It really got me thinking about opening weekend when Melissa Silverstein (from the blog Women & Hollywood) posted this excerpt from a USA Today article in which she was quoted:
If Sex and the City and Mamma Mia! have proved anything, it's that it makes no difference to the bottom line if most men decide to steer clear. Women did it all by themselves.
And if female moviegoers want more of the same, they will have to continue to take a break from their busy routines and buy a ticket again.
"Go see a movie about women on the opening weekend, that is what matters to Hollywood," says Melissa Silverstein, who blogs on the Women & Hollywood site and contributes to the Huffington Post. "We need to build our economic power and prove we're a market."
Cash, at least, doesn't have a gender bias.
"The only thing that makes anyone pay attention is money," says Diane English, the creator of TV's Murphy Brown whose update of the 1939 Joan Crawford-Norma Shear classic The Women arrives Sept. 12.
"Anyone who thinks otherwise shouldn't be in this business. Young men under 25 keep seeing comic-book and slasher films, and that's why Hollywood makes them. If women want to change things, they can't wait for the DVD."
Makes total sense, right? I have to admit that I feel sort of silly for not ever realizing the importance of opening weekend profits to movies made by, for, and about women. I also have to admit that I think it's sort of silly that opening weekend is so important in determining the success of a film, but if it's opening weekend sales they want, then maybe it's opening weekend sales we should give them. If more women-centered movies brought in more opening weekend profits, maybe more women-centered movies would be made.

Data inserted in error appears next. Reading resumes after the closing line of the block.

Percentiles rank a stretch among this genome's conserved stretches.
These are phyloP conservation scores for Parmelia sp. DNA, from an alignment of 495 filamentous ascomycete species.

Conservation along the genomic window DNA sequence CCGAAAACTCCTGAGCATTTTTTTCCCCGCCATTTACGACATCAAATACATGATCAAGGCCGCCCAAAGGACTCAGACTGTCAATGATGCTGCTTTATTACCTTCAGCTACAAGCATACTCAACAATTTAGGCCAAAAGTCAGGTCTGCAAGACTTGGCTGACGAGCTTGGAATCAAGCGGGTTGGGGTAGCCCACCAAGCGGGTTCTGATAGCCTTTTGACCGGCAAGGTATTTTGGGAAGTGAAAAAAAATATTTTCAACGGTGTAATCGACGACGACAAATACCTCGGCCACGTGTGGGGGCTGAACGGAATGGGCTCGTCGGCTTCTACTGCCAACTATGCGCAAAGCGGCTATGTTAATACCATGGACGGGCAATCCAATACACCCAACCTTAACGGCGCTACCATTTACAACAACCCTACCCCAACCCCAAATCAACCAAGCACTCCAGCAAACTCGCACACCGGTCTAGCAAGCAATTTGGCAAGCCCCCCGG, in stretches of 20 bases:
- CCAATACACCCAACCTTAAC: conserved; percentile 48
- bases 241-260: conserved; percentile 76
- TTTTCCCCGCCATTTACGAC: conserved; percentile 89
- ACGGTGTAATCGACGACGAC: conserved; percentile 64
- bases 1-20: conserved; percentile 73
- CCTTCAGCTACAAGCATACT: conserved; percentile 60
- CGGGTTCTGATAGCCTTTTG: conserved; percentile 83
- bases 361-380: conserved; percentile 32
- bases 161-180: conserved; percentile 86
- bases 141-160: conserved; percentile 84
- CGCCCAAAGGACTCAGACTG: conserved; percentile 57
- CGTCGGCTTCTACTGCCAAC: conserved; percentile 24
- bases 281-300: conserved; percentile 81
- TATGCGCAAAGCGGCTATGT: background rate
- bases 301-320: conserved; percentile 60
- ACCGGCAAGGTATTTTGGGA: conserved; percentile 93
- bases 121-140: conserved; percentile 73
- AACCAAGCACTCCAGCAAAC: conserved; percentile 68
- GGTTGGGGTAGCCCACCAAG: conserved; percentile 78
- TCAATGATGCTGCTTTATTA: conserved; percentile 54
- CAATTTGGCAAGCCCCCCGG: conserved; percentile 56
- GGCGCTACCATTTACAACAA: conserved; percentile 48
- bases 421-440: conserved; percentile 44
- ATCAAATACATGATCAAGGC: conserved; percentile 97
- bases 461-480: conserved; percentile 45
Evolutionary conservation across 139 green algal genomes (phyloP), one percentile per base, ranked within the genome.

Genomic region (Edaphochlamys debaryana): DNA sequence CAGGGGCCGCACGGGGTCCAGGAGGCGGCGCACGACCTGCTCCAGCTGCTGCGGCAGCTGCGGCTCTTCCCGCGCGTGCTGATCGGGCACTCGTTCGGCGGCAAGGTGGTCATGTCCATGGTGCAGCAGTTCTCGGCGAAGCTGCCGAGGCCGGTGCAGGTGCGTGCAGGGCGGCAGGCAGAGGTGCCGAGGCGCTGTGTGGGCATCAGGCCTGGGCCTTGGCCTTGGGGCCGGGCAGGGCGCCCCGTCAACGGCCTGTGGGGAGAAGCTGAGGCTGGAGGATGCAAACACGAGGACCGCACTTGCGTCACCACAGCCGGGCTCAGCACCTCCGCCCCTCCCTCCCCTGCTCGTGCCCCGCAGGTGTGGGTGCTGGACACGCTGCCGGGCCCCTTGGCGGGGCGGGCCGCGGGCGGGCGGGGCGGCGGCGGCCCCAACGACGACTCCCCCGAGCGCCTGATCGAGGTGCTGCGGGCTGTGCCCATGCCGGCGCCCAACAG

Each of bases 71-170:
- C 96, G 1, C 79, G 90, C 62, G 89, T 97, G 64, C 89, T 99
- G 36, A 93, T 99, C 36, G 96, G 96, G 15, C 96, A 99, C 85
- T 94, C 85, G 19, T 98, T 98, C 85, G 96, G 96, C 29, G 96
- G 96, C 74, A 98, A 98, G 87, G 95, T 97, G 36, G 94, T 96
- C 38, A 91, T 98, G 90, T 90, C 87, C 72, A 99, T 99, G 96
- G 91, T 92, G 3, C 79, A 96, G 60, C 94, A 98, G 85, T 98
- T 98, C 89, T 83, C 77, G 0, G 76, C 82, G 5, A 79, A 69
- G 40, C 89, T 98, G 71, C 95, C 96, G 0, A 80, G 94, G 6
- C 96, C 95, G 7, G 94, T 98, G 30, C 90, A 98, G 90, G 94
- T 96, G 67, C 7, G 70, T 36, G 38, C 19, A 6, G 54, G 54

It's not like there aren't other good reasons to go see movies right when they open. Dan says he likes to see movies on opening night or during opening weekend because the audiences are better. To him, a packed house makes for a better movie-going atmosphere, and since those who make the effort to see something during opening weekend are more likely to be fans of the genre, topic, director, etc., it's cool to be in a packed house of like-minded people. I have to admit that before meeting him, I never really thought of going to the movies in this way, even though I consider myself a movie-lover, but I get where he's coming from, and I'm starting to agree with him about that opening weekend feel. Another good thing about seeing something right after it opens is that you can read all of those online reviews that are full of spoilers, and you can take part right away in any discussions that are sparked by the film.
I'm new to this myself, but my advice to anyone interested in supporting women-centered films is to start following movie news so that you know what films are coming out and when. Read and subscribe to sites like Women & Hollywood and Movies by Women (which I learned of through Viva la Feminista). Learn which female directors and writers you really like, and make a commitment to see their films. There's still a long way to go to close the gender gap in Hollywood.
Anyone have any other good sites to recommend?